They also look to everyone to think about what could be done differently. Transformational leaders provide relevant and interesting training. These trainings are often either done by in-house experts who inspire other employees everyday or are hands-on and innovative transformational leaders.
Finally, transformational leaders are visionaries constantly working toward building a base of strong employees to help reach the next great success. Together, these qualities make transformational leaders especially good at building other leaders.
Think back to your childhood. Many of the times you accomplished something you never thought possible, it was under the leadership of a great coach. Coaches are not only accessible to the team, but they are a member of the team. They celebrate successes and learn from mistakes. Coaches do this through observation and interactions.
They ask questions and show interest to develop a relationship with each team member to build autonomy of players by finding the strengths and providing scaffolding for each person to reach the next level. Gradually, this method helps every member reach his or her highest potential. The key to this is valuing each person’s individual role to the team’s success. Coaches foster success through team building.
They develop plans to train, motivate, and build morale in an adaptive way. Developing each person’s strengths and helping to build them instills great feelings of responsibility and accountability. Coaching will help move toward future goals and gradually build toward them never losing sight of them. Coaches provide the learning and support needed to naturally grow leaders from within.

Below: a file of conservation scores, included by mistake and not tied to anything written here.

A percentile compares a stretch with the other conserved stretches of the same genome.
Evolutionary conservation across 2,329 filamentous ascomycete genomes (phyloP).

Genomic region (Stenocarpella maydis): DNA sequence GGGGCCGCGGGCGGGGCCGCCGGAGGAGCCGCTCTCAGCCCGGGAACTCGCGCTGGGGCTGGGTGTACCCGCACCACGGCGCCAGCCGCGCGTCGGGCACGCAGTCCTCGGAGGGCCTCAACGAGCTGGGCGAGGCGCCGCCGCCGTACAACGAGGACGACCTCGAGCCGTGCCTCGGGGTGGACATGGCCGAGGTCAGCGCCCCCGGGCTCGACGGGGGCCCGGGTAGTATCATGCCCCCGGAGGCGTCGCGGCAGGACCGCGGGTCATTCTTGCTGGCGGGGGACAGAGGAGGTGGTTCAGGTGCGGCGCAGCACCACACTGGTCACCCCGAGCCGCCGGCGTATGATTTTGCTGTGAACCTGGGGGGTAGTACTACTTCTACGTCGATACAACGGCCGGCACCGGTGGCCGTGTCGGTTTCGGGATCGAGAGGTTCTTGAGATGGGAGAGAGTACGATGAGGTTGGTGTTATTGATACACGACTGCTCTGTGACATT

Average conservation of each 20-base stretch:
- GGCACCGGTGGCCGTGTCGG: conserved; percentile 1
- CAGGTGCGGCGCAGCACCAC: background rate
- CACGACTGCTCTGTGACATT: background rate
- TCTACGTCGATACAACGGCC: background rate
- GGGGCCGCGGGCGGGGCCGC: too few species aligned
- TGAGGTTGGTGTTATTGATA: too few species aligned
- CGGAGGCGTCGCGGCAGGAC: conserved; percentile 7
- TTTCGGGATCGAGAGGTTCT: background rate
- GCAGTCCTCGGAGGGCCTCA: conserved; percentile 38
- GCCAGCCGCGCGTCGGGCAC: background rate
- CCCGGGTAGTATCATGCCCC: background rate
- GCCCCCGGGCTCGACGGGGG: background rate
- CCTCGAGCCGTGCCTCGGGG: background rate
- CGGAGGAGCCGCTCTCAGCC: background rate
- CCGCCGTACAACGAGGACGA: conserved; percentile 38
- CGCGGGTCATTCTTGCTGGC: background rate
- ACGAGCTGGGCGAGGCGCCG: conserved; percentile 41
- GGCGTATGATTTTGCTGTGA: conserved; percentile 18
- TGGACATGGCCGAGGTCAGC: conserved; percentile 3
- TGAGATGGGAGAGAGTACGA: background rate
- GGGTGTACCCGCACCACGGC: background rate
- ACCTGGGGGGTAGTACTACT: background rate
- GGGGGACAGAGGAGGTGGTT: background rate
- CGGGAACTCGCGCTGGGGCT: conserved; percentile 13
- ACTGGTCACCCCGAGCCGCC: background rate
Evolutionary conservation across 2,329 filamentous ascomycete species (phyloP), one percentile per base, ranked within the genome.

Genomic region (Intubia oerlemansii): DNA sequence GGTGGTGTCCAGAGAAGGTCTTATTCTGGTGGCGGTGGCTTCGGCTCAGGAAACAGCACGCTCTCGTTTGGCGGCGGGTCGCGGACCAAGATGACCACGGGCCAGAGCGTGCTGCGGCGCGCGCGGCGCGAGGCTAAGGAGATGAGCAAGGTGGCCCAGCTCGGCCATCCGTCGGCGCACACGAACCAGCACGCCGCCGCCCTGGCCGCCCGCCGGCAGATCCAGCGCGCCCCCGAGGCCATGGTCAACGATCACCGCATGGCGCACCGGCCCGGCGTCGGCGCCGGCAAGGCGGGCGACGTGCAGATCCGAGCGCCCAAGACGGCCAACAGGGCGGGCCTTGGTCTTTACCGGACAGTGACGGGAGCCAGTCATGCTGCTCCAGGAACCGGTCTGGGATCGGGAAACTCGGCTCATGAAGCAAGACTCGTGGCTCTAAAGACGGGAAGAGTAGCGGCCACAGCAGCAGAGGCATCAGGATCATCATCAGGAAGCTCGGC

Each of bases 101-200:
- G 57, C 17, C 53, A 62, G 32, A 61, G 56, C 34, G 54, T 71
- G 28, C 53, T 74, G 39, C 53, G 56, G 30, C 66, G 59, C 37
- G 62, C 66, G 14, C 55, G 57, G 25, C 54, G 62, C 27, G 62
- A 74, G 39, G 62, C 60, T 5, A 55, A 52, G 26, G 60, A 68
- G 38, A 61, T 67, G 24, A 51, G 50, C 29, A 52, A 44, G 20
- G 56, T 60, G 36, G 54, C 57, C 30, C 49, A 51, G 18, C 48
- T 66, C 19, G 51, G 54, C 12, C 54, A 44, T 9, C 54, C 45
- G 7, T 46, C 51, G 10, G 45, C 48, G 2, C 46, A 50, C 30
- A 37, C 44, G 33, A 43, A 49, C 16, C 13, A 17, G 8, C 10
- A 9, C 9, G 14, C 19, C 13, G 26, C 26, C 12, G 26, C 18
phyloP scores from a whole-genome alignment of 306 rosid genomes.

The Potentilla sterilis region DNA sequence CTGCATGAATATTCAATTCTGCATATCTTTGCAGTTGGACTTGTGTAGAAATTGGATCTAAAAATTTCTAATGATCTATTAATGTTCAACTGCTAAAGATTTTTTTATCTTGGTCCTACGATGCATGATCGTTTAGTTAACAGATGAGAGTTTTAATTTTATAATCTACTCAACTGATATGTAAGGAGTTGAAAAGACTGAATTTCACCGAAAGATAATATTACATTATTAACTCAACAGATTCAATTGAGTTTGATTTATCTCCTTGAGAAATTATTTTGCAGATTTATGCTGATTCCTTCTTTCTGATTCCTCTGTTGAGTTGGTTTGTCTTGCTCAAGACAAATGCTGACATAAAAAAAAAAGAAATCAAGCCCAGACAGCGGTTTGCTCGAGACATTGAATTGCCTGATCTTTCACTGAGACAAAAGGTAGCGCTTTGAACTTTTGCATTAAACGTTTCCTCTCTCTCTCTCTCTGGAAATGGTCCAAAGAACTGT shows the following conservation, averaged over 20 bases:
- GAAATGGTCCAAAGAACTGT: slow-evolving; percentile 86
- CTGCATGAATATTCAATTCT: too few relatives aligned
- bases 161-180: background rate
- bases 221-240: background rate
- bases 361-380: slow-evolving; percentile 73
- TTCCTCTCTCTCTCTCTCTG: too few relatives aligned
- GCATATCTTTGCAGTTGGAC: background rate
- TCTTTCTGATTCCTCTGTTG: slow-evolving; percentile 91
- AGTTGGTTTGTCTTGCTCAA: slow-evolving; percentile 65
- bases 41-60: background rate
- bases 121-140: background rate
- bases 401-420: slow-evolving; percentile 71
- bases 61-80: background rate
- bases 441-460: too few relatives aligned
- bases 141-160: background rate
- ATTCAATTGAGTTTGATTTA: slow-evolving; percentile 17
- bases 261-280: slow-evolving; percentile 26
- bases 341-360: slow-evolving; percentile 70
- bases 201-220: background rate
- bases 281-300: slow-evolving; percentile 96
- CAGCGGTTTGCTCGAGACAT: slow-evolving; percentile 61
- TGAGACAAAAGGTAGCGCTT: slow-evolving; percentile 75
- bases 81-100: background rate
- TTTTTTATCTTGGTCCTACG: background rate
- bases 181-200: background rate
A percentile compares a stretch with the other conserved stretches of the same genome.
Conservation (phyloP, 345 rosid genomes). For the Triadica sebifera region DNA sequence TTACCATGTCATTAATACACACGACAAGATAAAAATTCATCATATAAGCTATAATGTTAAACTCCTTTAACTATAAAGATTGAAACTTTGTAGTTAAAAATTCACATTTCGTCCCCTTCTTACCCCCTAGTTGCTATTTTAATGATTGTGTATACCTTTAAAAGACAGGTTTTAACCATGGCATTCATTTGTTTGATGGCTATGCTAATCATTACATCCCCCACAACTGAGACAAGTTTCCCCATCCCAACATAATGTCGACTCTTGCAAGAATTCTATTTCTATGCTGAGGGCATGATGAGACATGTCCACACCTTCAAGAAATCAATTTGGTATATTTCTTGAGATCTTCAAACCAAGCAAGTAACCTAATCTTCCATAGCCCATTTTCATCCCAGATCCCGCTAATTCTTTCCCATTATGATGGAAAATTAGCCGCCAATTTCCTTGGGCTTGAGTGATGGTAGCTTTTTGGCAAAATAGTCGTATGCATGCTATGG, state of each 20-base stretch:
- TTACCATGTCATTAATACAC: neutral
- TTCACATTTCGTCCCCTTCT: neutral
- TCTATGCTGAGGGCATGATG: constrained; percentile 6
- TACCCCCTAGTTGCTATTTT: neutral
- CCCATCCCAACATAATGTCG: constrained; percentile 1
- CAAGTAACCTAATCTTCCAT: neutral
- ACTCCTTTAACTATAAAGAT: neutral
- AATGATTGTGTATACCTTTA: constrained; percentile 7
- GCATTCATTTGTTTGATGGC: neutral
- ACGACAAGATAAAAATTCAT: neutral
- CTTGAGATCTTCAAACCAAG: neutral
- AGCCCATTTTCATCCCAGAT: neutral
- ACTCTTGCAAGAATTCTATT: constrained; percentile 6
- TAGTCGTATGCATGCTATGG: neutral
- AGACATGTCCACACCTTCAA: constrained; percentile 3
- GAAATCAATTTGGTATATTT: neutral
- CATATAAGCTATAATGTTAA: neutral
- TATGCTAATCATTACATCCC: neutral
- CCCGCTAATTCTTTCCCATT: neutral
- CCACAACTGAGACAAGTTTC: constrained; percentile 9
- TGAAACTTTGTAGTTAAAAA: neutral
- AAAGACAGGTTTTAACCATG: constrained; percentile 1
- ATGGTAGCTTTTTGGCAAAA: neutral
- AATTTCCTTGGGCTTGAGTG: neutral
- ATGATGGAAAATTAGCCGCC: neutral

3. Democratic Leaders
In a democracy, everyone takes an active role in decision-making. A democratic leader is an expert in successfully developing ways in which all members take an active role in the direction of a company’s success. These leaders give everyone an opportunity to be heard in a productive way.
Democratic leaders value, acknowledge, and honor the views of their employees. They delegate responsibilities according to strengths and interest. These leaders open up communication throughout the company. Open lines of communication allow people to feel like they are heard and like they matter. Open communication helps to build creativity and success.
Democratic leaders set the stage for company core values, but allow for other members to have a say as well. This helps employees to develop a vested interest in the success of the company. A democratic leader listens to what employees are saying. They offer trainings and support based on their team’s specific needs.
Democratic leaders create an environment in which employees are comfortable taking educated leaps in the direction of becoming great leaders.
Which of these leadership styles do you see most in yourself?
One important takeaway is there are many ways to effectively lead. Transformational leaders, coaches, and democratic leaders each have unique qualities, but all help build other leaders within an organization. Which of these do you see most in yourself?